IL 3rd Dist. / Peppers Doctrineshoke2013
Stay Was Abuse of Discretion
An Illinois appellate court, applying Illinois law, reversed the trial court’s order granting a motion to stay a coverage dispute pending the resolution of the underlying case and found that a determination of coverage could be made without determining issues of ultimate fact critical to the underlying dispute.
Johnson-Downs Construction, Inc. (“Johnson-Downs), entered into a construction contract with Art’s Landscaping, Inc. (“Art’s”). Per the contract, Art’s was to name Johnson-Downs as an additional insured to its liability insurance policy issued by Pekin Insurance Company (“Pekin”). An Art’s employee was injured at the construction site and sued Johnson-Downs for construction negligence and premises liability. Pekin defended Johnson-Downs under a reservation of rights, until Johnson-Downs filed a third-party complaint against Art’s alleging that Art’s was negligent and, as a result, liable for the injuries.
Pekin then filed a declaratory judgment action claiming it did not have a duty to defend Johnson-Downs as an additional insured under Art’s insurance policy. Under the Pekin policy, an additional insured is only covered for various liability claims. Johnson-Downs filed a motion to stay the declaratory judgement pending the resolution of the underlying case. Shortly thereafter, an amended complaint was filed in the underlying case, which broke the construction negligence claim into two separate counts: direct construction negligence and vicarious construction negligence. The trial court granted the motion to stay pending the resolution of the underlying case and Pekin appealed.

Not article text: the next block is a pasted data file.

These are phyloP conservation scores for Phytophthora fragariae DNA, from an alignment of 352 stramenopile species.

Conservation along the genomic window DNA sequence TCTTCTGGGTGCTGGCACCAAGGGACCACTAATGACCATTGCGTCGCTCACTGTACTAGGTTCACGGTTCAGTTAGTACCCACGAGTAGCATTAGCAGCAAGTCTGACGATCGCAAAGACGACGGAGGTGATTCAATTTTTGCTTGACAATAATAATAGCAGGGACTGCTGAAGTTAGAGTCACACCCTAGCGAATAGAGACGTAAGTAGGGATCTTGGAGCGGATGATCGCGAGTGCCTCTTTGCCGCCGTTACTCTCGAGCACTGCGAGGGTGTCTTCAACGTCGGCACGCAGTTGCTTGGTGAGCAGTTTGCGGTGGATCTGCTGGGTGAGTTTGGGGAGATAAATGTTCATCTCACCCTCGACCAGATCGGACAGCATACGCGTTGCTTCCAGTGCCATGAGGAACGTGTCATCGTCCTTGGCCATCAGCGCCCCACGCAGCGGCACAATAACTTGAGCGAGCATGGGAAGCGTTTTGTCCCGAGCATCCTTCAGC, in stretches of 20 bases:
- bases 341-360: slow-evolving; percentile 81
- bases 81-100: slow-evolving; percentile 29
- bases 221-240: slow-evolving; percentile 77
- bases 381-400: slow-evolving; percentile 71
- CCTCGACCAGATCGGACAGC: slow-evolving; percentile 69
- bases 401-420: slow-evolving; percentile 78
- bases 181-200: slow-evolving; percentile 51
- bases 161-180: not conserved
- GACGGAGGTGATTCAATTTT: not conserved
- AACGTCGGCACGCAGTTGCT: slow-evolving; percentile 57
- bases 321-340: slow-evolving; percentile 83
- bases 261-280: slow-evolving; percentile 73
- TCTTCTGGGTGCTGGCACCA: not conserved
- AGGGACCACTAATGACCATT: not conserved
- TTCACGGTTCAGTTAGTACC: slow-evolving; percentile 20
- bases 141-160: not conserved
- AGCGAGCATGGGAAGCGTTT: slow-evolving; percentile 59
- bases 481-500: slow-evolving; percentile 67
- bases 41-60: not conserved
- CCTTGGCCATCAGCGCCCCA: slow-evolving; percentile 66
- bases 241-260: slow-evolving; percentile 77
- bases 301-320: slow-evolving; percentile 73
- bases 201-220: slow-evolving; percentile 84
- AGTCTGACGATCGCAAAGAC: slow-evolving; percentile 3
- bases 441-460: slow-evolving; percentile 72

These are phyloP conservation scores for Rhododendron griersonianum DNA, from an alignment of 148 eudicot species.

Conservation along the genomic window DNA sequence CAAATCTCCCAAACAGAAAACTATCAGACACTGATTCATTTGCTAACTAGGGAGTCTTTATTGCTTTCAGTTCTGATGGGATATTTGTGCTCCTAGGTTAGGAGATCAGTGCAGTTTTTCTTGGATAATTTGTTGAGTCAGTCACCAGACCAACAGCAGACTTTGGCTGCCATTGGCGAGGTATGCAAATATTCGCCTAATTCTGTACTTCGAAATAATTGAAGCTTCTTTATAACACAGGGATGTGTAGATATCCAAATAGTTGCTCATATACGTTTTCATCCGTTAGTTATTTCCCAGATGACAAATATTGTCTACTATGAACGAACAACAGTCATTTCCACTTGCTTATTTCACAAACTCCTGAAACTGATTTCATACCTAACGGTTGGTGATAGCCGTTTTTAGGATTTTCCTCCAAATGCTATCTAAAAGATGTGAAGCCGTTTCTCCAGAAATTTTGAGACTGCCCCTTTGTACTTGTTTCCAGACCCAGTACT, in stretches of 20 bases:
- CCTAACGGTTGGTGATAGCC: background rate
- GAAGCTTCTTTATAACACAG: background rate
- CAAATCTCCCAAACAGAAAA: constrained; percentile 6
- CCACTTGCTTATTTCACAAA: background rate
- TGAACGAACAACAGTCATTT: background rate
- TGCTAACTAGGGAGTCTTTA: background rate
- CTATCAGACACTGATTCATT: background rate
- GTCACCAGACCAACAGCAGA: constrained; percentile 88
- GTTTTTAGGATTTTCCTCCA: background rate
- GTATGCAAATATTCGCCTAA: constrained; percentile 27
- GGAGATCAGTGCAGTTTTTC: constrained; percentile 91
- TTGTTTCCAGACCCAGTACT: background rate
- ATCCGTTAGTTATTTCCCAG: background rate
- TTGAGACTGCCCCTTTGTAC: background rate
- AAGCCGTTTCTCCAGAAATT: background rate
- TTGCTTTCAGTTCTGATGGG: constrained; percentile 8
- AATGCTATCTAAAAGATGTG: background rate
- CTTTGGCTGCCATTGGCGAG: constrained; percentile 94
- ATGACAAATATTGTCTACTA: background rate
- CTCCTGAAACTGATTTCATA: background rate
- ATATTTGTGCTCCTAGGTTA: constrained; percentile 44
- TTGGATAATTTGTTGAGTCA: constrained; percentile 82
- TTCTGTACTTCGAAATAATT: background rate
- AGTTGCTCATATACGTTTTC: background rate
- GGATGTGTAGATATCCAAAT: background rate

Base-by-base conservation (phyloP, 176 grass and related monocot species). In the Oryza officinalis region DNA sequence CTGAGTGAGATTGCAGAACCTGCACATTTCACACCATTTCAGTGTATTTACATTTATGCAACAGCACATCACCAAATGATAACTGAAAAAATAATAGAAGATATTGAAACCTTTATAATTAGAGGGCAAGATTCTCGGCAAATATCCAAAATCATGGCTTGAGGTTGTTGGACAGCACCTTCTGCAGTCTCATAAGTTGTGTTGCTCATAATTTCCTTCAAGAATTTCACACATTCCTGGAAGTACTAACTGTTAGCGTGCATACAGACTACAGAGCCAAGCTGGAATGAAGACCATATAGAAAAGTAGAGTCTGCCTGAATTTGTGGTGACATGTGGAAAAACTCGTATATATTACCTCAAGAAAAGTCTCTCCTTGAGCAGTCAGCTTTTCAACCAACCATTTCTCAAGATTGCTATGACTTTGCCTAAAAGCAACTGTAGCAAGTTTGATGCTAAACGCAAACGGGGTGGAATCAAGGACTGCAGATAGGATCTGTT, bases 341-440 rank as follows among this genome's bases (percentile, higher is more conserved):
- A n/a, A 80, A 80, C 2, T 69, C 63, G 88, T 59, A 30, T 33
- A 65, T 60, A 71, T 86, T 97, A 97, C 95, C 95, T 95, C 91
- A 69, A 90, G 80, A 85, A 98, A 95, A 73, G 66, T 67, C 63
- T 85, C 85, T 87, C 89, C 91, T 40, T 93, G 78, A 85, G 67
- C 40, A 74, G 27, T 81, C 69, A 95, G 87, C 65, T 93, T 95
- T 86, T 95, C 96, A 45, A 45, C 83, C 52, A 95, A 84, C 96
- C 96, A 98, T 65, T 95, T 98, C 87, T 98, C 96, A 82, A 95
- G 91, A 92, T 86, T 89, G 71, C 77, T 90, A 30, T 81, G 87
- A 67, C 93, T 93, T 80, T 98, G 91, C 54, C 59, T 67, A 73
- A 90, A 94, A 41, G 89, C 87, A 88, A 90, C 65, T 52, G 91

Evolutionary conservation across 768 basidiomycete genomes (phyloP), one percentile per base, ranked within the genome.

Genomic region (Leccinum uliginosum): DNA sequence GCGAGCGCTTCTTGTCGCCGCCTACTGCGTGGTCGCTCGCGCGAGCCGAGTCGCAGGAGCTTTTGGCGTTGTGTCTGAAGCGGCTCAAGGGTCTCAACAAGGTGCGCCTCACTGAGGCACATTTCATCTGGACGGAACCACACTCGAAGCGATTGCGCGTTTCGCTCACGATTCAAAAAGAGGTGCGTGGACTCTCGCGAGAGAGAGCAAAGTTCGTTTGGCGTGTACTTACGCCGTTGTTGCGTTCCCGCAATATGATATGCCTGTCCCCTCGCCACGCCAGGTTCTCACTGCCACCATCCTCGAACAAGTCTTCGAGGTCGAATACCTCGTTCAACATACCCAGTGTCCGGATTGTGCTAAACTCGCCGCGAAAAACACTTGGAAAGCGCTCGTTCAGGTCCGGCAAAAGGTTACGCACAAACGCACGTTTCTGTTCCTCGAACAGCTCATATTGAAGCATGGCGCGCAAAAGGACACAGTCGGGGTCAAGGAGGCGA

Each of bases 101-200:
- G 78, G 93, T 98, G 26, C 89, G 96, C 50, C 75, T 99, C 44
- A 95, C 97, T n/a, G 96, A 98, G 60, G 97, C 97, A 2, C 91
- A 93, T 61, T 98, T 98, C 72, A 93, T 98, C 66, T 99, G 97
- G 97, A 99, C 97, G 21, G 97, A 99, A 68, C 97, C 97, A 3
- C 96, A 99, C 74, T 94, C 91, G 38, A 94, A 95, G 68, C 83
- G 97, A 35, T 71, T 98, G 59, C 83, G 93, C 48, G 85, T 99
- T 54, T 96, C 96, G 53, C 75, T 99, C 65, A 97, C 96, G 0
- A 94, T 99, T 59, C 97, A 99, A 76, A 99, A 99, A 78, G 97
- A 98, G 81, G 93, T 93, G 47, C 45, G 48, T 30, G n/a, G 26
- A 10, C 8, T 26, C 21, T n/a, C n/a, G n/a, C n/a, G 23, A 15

Under Maryland Casualty Co. v. Peppers, 64 Ill. 2d 187 (1976), it is inappropriate for a court to make a determination on an issue of ultimate fact critical to the underlying case. According to Johnson-Downs, ruling on the declaratory judgment action would violate the Peppers doctrine, because Pekin’s argument that it has no coverage obligations rests on the determination of whether the underlying complaint includes claims for vicarious liability. The appellate court found that the trial court abused its discretion in granting the motion to stay and held that the trial court can make a determination of whether the complaint contains any allegations of vicarious liability by comparing the complaint to the language of the insurance policy. The appellate court noted that this analysis can be done without determining whether Johnson-Downs was in fact vicariously liable.
The appellate court instructed the trial court not to consider Johnson-Downs’s third-party complaint in making its determination because, under Illinois law, “Johnson-Downs cannot present its own complaint to bolster its position that a claim of vicarious liability is present in the underlying case.” Pekin Ins. Co. v. Johnson-Downs Construction, Inc. 2017 IL App (3d) 160601 (July 6, 2017).